Thursday, October 1, 2015

Considering Republican/libertarian disconnect from down to Earth facts.

During my recent forays into commenting at some right-wing websites I've been re-exposed to the Republican faith-based reasoning, which is a sort of oxymoron considering the self-certitude they project and their unwilling to reflect, or learn anything new, let alone change.  I mean it's like they think there's nothing anybody else can teach them.  

In fact, it's worse, anyone who presents information about our world that they don't like, is considered an enemy.  Becoming an "enemy" invites any tactic; misdirection, dirty tricks, manipulative lies, and just plain insults.  All are considered fair-play and a God Given Free Speech Right for them*.

That the "opponent" has a free speech right to have his/her work and words honestly represented to the public, doesn't even cross their minds.  Instead, engaging in vicious destructive slander towards serious professionals who are considered "enemies"  is considered good fun.

In any event, I read a most interesting article worth sharing, "Why Are Republicans the Only Climate-Science-Denying Party in the World?," by Jonathan Chait at New York, it does a much better job than I ever could of putting all this into a relevant context, I will share large sections, but encourage you to read the complete article.

"Why Are Republicans the Only Climate-Science-Denying Party in the World?"

Of all the major conservative parties in the democratic world, the Republican Party stands alone in its denial of the legitimacy of climate science. 
Indeed, the Republican Party stands alone in its conviction that no national or international response to climate change is needed

A new paper by Sondre B├ątstrand studies the climate-change positions of electoral manifestos for the conservative parties in nine democracies, ...

Nor can a fealty to free-market theory alone explain the change, either. Free-market ideology traditionally recognizes a role for government when it comes to “externalities,” or actions that impose costs on others. Pollution is the most classic case of an externality — a factory whose production pollutes the air, or a local stream, should have to pay the cost. ...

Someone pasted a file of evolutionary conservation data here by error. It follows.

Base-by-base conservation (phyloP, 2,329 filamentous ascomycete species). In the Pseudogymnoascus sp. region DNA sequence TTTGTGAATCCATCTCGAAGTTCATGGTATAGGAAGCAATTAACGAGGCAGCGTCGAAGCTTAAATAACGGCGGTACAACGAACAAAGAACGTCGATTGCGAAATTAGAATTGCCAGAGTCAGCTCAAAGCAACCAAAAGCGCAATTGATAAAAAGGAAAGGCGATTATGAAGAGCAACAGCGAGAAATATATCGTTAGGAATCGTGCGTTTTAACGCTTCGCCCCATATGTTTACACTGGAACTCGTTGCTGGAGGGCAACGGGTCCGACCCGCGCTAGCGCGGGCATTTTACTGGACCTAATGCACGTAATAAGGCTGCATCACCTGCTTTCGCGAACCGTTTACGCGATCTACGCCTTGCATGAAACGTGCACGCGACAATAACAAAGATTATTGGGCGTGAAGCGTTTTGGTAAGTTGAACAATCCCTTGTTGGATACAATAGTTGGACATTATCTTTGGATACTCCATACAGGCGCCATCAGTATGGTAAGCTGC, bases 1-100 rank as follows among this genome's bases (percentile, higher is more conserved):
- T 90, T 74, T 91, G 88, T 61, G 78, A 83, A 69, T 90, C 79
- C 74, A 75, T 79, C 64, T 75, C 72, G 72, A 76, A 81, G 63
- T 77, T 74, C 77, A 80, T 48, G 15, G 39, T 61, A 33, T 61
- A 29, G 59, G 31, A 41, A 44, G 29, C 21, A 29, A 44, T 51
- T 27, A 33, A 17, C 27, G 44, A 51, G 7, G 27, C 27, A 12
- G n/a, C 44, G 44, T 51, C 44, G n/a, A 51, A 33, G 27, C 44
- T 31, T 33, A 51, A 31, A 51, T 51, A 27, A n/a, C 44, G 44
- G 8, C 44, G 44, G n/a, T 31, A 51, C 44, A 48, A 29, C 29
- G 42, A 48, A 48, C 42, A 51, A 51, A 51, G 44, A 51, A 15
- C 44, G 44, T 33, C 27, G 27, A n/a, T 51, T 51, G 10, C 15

It is also worth noting that the Republican Party used to fit in with the pattern of other international conservative parties. The Nixon administration created the Environmental Protection Agency and passed the Clean Air Act. The first Bush administration passed amendments strengthening it. Both of those presidents are considered, correctly, to be aliens to the conservative movement. The conservative movement has always opposed environmental regulation, and Republican leaders since the first President Bush — the GOP Congress since the era of Newt Gingrich, George W. Bush, and the current Republican presidential field — have followed conservative thinking. ...

Indeed, administrators of the EPA from previous Republican administrations have endorsed Obama’s climate program, but they lack any influence or even legitimacy within the party today. ...

Rabid opposition is not the only quality that sets the GOP apart from other major conservative parties. The fervent commitment to supply-side economics is also an almost uniquely American idea. The GOP is the only major democratic party in the world that opposes the principle of universal health insurance. The virulence of anti-government ideology in the United States has no parallel anywhere in the world. 

 And so the “moderate” Republican climate position is that action is pointless,  

 The more right-wing position within the party — endorsed by the party’s leading presidential candidate and the chairmen of the science committees in both houses — is that thousands of climate scientists worldwide have secretly coordinated a massive hoax. And then the even more conservative position, advocated by the second-leading candidate in the polls, holds not only that climate science is a massive hoax, but so are evolution and the big bang. The “moderate” candidates are still, by international standards, rabid extremists. It is the nature of long-standing arrangements to dull our sense of the peculiar, to make the bizarre seem ordinary. From a global standpoint, the entire Republican Party has lost its collective mind. ... (emphasis added - LINK)


And then there's this:

Why Republicans are scared of everything and everyone right now

The world is changing. So is the Republican Party, but not in the same way.
By Daniel W. Drezner - September 30, 2015 

Daniel W. Drezner is a professor of international politics at the Fletcher School of Law and Diplomacy at Tufts University and a regular contributor to PostEverything.

It's about a revealing study that presents some "pretty incontrovertible" evidence that the most conservative Republican's of 1985 to 1990 would be among the most liberal members these days.  

This seems important for people with a rational experience-based perspective towards life on Earth to learn about and appreciate.  Weird days are heading our way and those who trust in science and humanistic principles of rational dialogue and constructive debate (that we can all learn from) - have these passionate Republican/libertarian/TeaParty characters to deal with, time to understand them a bit better.  

(* Yes I believe extreme conservatism and religious fervor go hand in hand.)

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